Century Old Fenway Park is Fine the Way it is

Monday May 14, 2012

Bryan Sheehan (MLB Writer): Fenway Park is baseball. The stadium itself represents the long history of Major League Baseball, spanning a century in age. Its iconic look, as well as the legends that have called it home, make the park one of the most valuable relics of all time. The impression of roughly 8,000 Red Sox games has given Fenway a rich past, with such legends as Babe Ruth and Ted Williams once calling the park home. Six World Series Championships have been brought back to the city by the Red Sox in triumph, Fenway surviving to see every one of them. Some of its features, such as The Big Green Monster and The Lone Red Seat, have legends as large as the crowd (over 130 million), that have passed through the gates in a one hundred year old history.

Fenway has also been home to the biggest rivalry in perhaps the entire history of sports. The Red Sox have been in a never-ending battle with their A.L. East neighbor, the New York Yankees, for over 100 years. Their rich history once found common ground on the diamonds they played in, as Yankee Stadium stood for 85 years from 1923 to 2008. Now, with the recent Centennial Celebration in Boston and New Yankee Stadium serving as a modern homage to the past, there is some question of when, or if, the Red Sox will follow suit and create a new shrine. Read the rest of this entry

Who is the Best Starter in Baseball?

Thursday May 10, 2012

Bryan Sheehan (MLB Writer): It could be said that the starting pitcher is the most important player in the game. A great starter, like Justin Verlander, puts his team in a position to win every time he hits the mound, while a poor starter, like A.J. Burnett, puts pressure on the bullpen when he gets run after just a couple of innings of work. A great starter, or even a mediocre one, can stay in the game for years with consistency (see: Jamie Moyer), but the drop off is steep and a pitcher underperforming is usually the first to be sent down. The best hurlers in the game combine dominance with consistency, rarely ever having a bad appearance. After the jump, we’ll be taking a look at who the best starters are in the game right now, and what makes them so great.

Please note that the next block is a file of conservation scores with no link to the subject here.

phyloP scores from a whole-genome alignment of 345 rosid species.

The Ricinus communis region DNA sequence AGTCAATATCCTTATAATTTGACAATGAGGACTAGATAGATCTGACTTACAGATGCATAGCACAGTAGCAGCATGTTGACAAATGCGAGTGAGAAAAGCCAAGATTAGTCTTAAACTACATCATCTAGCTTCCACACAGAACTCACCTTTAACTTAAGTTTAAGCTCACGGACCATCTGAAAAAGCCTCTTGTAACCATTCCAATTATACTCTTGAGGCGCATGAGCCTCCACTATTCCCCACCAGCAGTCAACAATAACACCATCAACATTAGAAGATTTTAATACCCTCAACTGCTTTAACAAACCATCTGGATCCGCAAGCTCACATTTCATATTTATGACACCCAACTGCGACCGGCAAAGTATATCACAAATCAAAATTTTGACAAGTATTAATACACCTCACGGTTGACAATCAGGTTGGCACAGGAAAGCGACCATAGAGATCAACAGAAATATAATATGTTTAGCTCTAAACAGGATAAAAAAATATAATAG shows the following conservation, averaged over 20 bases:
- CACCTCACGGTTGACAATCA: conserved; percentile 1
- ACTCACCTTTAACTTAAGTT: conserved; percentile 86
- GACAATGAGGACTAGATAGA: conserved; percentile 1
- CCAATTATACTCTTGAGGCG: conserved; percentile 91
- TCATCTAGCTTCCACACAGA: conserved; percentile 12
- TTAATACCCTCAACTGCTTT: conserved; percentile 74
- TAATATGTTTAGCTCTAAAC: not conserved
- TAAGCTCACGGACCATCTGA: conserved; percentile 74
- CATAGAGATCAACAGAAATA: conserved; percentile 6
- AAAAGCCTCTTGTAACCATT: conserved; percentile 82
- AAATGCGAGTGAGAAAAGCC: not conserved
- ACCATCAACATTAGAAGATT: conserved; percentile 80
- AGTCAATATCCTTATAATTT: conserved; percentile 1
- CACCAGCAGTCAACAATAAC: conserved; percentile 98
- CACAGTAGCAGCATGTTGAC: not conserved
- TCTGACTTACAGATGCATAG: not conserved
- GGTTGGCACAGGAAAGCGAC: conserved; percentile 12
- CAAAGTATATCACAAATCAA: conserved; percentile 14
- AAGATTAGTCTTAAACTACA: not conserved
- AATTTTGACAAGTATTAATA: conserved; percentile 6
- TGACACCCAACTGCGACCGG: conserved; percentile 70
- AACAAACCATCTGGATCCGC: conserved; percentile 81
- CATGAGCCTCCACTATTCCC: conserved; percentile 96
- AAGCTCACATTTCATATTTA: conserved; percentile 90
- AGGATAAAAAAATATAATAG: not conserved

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MLB Closer Report: Where Does Your Team Stand?

Sunday May 6, 2012

Bryan Sheehan (Baseball Writer): Seeing Mariano Rivera go down with a torn ACL is like driving by a car accident and reflecting on how easily it could have been you in that accident, or in this case- how it could have been your team’s closer cringing in pain on the warning track. And this is the year of the injured closer: from Boston’s Andrew Bailey to San Francisco’s Brian Wilson, closers across the league have been dropping like flies. Other closers, like the Angels’ Jordan Walden, have stayed healthy but haven’t played well enough to keep their coveted ninth inning role. Even though there has only been a month of baseball so far, much has changed for some clubs.

Today, I’ll be taking a look at every team’s closer situation, and breaking down how it got to be the way it is: Read the rest of this entry

Los Angeles Angels: Down But Not Out?

Wednesday May 2nd, 2012

Bryan Sheehan (Baseball Writer): It may only be a month into the season, but when your new, $240 million star is in the worst slump of his career, there’s a reason to panic. The Los Angeles Angels, now 9-15, are in near-crisis mode because of their struggling offense helmed by Albert Pujols. Flirting with the Mendoza Line, King Albert’s .208 average and grand total of zero home runs equaled that of Bobby Abreu, who was released by the Angels last week. The bright spot now, it seems, is 20-year-old Mike Trout, a rookie as highly touted as Bryce Harper. But can he, along with new addition C.J. Wilson and fellow ace Jered Weaver rally the team after the franchise’s third worst start in history? Jump it to find out! Read the rest of this entry

Who is the Best Center Fielder in Baseball?

Thursday April 26, 2012

Bryan Sheehan: Have you ever sat and pondered as to who is the best Center Fielder in the game of baseball today? With so many good options, it is rather hard to make the choice. To make the assessment, you have to look at all the “tools” and come up with the best all-around Center Fielder in the game. Keeping that in mind, here are my top-5 selections- starting with #5:

5. Shane Victorino

The Flyin’ Hawaiian is the epitome of all-around solid player. Not the greatest in any aspect, he has a jack-of-all-trades look that is made extraordinary by his hustle. Though he won’t steal gratuitous amounts of bases, his speed on the basepaths is seen in his league leading 16 triples last year. His three straight Gold Gloves from 2008-2010 are also really impressive, and considering his perfect fielding percentage in 2011, he could have easily won four straight. 

4. Michael Bourn 

Bourn is the prototypical fast center fielder. He’s led the league in stolen bases for the past three years, nabbing 61 in his 2011 campaign between the Astros and the Braves. Like Juan Pierre in his prime, Bourn is extremely fast, and can make good contact with the ball. Though it’s not all-star worthy, his .294 batting average last season was 27 points higher than the league average for leadoff hitters. His speed also translates on defense, giving him great range to run down balls in the gap.